Are you working on your first paper mache project or looking for suitable materials to plan out your project? There are many paint types available, and the option you decide to go with could determine other materials you need to collect or the overall time your project takes to dry. You’re probably wondering, “what is the best paint for paper mache?”
While there are many paint types you can use on paper mache, using acrylic paint is the best option. They’re easy for beginners to use and highly affordable. However, you need to sand, prime, and seal the color for the best results.
In this article, we’ll show you everything you need to know about painting paper mache. Look for our top picks for paint at the end too.
At a Glance: The Best Paint for Paper Mache Today: Arteza Craft Acrylic Paint Set
- Best Paints for Paper Mache Reviews
- Can You Paint Paper Mache?
- What Kind of Paint Do You Use on Paper Mache?
- What Is the Best Paint for Paper Mache?
- Can You Spray Paint Paper Mache?
- Do You Prepare the Surface Before Painting Paper Mache?
- Can You Sand Paper Mache?
- How to Smooth Paper Mache Before Painting
- How to Paint Paper Mache
- How to Seal Paper Mache
- How to Quick Dry Paper Mache
Best Paints for Paper Mache Reviews
The two most common paint choices for paper mache are acrylic and tempera paints. Here are some of the best brands to use.
Acrylic paint comes in spray or liquid form. Both are affordable and come in a variety of colors. However, the steps you take to apply them will vary.
The second best paint choice for paper mache, tempera paints are an excellent choice for kids. If you use tempera, you’ll need to apply the paint with a brush. However, they’re safe enough to use your fingers.
Can You Paint Paper Mache?
You can paint paper mache, which can help your project look more appealing. However, you need to prepare the surface to help the paint adhere and then seal it to the surface for the best results. The steps you take to do so vary based on your paint choice.
What Kind of Paint Do You Use on Paper Mache?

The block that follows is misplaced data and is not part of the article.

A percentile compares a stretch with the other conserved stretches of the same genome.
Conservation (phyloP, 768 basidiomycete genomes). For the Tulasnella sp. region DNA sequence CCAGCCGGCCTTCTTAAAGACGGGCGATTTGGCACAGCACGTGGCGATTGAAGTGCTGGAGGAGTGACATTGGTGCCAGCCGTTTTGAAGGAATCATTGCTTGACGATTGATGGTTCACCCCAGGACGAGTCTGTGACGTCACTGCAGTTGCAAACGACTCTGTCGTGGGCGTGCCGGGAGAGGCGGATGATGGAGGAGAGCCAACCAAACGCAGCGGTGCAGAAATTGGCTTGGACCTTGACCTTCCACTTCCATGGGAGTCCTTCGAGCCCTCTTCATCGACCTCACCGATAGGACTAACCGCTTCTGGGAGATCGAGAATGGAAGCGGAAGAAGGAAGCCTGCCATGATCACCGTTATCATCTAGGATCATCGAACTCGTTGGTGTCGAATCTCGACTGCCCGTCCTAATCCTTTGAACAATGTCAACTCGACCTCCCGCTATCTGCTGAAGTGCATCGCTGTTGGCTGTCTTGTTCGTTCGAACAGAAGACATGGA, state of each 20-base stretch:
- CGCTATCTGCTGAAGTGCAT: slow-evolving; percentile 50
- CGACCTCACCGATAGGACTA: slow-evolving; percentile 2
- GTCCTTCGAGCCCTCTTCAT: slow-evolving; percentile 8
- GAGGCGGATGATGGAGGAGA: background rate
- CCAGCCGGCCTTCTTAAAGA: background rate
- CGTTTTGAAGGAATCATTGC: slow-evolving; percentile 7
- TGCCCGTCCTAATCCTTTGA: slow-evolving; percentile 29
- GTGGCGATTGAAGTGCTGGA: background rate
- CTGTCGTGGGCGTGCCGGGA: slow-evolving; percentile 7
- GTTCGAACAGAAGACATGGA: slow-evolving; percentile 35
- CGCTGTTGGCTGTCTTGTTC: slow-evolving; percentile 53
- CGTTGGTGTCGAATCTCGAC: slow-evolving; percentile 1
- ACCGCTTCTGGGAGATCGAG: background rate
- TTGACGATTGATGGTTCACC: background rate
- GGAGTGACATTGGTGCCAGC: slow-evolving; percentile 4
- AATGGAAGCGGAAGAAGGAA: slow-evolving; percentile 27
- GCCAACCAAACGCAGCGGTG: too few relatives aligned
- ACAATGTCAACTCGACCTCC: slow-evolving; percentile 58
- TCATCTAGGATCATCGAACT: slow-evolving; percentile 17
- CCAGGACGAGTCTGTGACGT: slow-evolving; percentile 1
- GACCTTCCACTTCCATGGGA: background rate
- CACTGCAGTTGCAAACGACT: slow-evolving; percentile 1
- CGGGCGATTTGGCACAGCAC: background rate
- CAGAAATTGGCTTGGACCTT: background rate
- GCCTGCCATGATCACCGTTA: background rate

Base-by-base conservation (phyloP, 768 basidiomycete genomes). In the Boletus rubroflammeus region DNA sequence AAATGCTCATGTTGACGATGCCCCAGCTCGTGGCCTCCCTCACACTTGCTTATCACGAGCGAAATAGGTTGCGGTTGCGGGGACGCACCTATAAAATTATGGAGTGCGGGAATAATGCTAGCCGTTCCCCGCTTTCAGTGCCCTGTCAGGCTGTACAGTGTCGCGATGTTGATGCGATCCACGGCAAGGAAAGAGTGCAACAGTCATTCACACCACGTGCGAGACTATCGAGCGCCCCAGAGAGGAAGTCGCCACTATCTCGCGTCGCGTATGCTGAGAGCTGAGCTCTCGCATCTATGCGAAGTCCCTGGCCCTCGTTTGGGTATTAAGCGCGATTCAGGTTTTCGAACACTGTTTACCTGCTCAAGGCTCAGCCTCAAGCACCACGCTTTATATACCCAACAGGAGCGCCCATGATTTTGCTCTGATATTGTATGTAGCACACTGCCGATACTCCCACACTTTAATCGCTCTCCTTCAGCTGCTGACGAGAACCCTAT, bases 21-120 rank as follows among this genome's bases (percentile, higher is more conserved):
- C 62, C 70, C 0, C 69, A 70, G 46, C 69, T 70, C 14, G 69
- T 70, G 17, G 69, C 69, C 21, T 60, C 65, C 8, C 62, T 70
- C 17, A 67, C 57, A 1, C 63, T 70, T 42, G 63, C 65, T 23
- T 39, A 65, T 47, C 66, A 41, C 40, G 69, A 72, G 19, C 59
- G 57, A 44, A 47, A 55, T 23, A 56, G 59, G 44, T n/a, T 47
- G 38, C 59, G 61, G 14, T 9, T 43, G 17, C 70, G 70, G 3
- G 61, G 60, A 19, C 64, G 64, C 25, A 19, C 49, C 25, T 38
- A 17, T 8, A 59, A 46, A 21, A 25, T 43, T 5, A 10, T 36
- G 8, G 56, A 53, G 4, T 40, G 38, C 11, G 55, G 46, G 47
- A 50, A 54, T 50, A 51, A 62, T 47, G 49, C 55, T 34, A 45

Any paint you can use on paper is ideal for paper mache, including:
- Oil paints
- Poster paints
- Tempera paints
- Acrylic paint
The two best paint options for your projects are tempera and acrylic. They’re available in many colors with a matte finish. They also remain flexible after they dry, which helps you avoid cracking or peeling. However, acrylics have some added benefits over tempera paints.
What Is the Best Paint for Paper Mache?
Acrylic paint is the top choice for paper mache artists. The paint dries quickly and is widely available in any craft or art store. A huge reason most people use this paint for paper mache comes down to the steps you take to apply it. Acrylic is better if you need to sand and prime a surface. However, tempera paints are a popular choice as well.
Tempera Paint vs. Acrylic Paint
Tempera and acrylic paints are the best options, but some prefer acrylic due to the ease of use. Here’s a bit more information about using either option.
Because they are both made from a water base, tempera and acrylics are also generally non-toxic. The U.S. Consumer Product Safety Commission is in charge of this. They reveal the issue with water-based paints because some of the ingredients could irritate if you ingest them. Acrylic paint is also toxic as it dries, so you need to make sure you have proper ventilation.
However, some paint brands may have toxic additives to help them dry faster. The safest craft paints are approved as non-toxic by the Art and Creative Materials Institute. Look for their seal of approval to make sure the paint meets proper safety standards, especially if you’re painting with children.
People go with acrylics over tempera paint because they are more widely available. Poster paint is cheap and widely available craft paint. Tempera, however, is more of a high-quality art paint made from egg yolks. Most tempera paints today are synthetic and similar to poster paint, so you may see them listed as the same thing.